Should you keep saving until you have 20% down?
You likely have heard this advice at least once in your life from your parents or friends. The underlying reason is because if you put less than 20% down (meaning your down payment is less than 20% of the purchase price of your property), you will have to pay mortgage insurance premiums. With today’s housing prices, if you don’t have 20% saved up now, waiting until you meet that goal will likely take you a very long time and hurt you financially. To illustrate our point, we’d like you to meet our hypothetical couple: Andy & Anne.
Income: Together they make $85,000 per year
Rent: They are paying $2,000/month
Expenses: They together spend $2,200 per month on everything else (phone, utilities, food, nights out, etc.).
Property Value: They want to buy a $500,000 home
Current Savings: They have accumulated $25,000 in savings (5% down payment)
What is Mortgage Insurance?
If you have good credit and your property qualifies for insurance, you pay for mortgage insurance in order to put down as little as 5%. Without mortgage insurance, your minimum down payment is 20%. You can read more about mortgage insurance and if you’d be eligible to apply for it in our Guide to Buying a Home.
How long does it take to save 20% down?
It would take Andy & Anne 8 years to buy a home with 20% down!
Sounds unrealistic? Let’s look at the main reasons why:
In the first year, Andy and Anne are able to save $730/month. In later years they contribute more as their salaries grow, so over the 8 years they are saving around $1,300/month.
To put down 20% on a $500,000 home, they’re short $75,000 ($100,000 – $25,000 savings). If they are short $75,000 and saving an average of $1,300/month, wouldn’t it just take 4.8 years ($75,000/$1,300/12) for them to buy? Not quite! The home they want for $500,000 today is appreciating at around 8% per year. In this case, by the time they buy that same property in 8 years it will be worth around $930,000, meaning they needed $186,000 for 20% down payment.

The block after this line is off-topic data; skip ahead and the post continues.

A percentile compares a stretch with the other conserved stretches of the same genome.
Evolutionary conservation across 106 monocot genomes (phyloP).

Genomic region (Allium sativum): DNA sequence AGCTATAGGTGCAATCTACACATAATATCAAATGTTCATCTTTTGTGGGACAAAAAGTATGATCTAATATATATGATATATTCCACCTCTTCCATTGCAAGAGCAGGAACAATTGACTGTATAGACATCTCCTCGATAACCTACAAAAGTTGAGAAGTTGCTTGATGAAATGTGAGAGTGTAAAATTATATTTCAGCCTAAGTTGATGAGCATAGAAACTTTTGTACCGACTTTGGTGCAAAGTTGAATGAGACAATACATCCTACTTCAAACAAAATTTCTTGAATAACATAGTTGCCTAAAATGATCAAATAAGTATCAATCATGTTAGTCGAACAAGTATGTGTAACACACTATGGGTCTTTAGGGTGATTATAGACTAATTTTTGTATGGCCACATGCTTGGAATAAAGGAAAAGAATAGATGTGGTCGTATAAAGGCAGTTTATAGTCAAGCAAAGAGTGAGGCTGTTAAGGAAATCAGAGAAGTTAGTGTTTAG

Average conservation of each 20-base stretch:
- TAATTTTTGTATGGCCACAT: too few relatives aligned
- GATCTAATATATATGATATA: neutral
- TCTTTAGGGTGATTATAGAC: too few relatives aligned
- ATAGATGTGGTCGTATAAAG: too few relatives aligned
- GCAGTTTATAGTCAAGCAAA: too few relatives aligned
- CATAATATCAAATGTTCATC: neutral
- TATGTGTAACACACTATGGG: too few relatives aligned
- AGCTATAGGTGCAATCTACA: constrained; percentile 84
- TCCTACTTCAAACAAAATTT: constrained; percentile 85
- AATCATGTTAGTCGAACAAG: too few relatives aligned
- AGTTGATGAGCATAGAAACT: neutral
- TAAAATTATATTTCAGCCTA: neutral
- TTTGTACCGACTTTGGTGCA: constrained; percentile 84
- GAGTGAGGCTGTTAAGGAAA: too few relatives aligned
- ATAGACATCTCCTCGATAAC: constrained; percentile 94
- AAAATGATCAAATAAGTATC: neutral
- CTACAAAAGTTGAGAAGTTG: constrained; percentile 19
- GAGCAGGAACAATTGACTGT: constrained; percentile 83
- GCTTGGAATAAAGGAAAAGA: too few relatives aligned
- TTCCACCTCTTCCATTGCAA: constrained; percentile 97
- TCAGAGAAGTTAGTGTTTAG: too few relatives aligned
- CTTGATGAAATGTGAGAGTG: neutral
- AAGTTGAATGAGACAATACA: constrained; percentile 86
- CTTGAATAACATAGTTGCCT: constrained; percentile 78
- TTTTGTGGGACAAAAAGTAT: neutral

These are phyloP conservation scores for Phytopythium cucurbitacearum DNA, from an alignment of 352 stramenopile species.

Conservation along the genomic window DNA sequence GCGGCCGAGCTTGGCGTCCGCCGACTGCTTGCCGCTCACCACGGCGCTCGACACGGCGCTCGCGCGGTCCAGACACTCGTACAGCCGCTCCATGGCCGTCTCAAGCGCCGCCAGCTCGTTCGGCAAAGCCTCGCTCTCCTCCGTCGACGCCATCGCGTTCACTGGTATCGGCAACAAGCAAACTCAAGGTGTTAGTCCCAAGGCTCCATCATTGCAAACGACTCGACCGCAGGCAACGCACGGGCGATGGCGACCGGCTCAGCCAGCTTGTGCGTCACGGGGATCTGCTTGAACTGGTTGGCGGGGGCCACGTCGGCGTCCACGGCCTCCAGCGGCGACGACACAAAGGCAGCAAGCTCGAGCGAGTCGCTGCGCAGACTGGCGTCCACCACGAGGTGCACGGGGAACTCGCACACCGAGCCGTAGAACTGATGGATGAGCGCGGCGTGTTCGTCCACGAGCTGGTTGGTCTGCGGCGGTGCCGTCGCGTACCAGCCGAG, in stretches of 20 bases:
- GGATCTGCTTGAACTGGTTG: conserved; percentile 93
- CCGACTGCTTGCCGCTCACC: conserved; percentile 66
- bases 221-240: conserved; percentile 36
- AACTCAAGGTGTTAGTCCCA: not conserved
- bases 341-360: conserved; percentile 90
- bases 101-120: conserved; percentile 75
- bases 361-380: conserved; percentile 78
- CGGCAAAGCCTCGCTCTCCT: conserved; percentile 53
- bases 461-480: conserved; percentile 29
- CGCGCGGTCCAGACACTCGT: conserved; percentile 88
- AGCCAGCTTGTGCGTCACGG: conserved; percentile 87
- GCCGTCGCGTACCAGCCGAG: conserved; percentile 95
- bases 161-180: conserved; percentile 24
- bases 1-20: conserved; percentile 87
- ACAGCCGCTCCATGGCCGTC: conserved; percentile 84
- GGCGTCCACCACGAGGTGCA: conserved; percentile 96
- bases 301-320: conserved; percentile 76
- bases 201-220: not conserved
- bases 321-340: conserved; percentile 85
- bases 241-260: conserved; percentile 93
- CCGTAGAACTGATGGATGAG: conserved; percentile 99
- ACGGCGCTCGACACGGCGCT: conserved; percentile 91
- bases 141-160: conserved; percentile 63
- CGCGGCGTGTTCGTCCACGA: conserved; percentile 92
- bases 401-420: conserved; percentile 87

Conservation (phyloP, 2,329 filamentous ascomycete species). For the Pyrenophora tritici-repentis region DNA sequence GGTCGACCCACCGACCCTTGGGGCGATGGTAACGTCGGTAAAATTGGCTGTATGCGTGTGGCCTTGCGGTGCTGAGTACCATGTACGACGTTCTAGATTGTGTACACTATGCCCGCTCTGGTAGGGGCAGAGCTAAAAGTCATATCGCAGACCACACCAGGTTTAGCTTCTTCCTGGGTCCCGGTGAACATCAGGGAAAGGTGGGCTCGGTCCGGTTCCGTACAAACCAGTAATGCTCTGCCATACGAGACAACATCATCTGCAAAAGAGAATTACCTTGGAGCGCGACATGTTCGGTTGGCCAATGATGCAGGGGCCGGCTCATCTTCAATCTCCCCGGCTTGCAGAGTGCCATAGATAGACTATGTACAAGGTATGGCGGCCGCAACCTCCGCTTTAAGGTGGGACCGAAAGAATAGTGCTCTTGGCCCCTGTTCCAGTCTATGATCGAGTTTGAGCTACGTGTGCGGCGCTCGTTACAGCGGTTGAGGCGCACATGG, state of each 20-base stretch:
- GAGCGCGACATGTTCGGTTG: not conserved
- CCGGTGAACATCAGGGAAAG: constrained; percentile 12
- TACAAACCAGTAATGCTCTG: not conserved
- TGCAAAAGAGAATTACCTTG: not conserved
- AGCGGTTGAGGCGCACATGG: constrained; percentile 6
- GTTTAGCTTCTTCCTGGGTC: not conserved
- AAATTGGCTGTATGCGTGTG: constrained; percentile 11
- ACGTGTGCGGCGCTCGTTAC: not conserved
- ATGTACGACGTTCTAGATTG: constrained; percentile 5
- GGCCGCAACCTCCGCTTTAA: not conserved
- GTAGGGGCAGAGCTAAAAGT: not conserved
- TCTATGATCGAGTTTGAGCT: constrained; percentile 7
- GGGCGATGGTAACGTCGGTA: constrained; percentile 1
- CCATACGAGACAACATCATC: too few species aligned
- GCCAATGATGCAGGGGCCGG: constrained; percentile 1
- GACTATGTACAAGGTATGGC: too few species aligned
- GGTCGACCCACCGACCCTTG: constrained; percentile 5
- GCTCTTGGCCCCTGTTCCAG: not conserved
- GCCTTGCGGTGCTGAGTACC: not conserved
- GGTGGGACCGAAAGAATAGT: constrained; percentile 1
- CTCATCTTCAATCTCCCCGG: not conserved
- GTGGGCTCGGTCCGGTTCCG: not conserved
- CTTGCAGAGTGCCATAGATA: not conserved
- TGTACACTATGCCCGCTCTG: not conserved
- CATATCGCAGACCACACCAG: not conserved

What is the financial impact of waiting?
By waiting 8 years to save up a 20% down payment, Andy & Anne will lose almost $1M in potential financial gains over 25 years.
Find out when you can afford to buy
Buying your first home is not as hard as you’d think, it just takes a plan! Perch recommends the following steps to get you on your way:
- Determine in what price range you’d ideally like to buy a home today.
- Create a Perch profile and start a home buying plan. Completing the first step takes 5 minutes and we give you an estimate of when your purchase date would be for your target property. Play around with assumptions, add a co-applicant, browse our suggested strategies to buy sooner, etc. until you lock down a plan that works for you.
- Revisit your profile every few months to monitor your progress towards your target purchase date.
- Once you’re within 6 months of buying a home, one of our mortgage experts will go over your profile with you and get you pre-approved to confirm that you’re ready to go property hunting and then get financing for your purchase. If you don’t have a Realtor, we’re happy to connect you with one of our vetted experts.
To learn more about the homebuying process, you can read our Guide to Buying A Home.
More about our assumptions
For those who want a bit more detail on the math behind the conclusions above, some key assumptions* are:
- Gross salaries increase 5%/year and they’re taxed at 30%
- Spending increases at 3%/year
- Rent increases at 2%/year
- Mortgage rate of 2.60% and amortization of 25 years
- Annualized property gains of 8% (which is roughly the 10 year average in Toronto).
- After paying taxes, expenses and their rent/mortgage, that monthly surplus is invested into their savings
- Savings earn a 5% annualized return
*Note that you can adjust these assumptions within your home buying plan to customize your results.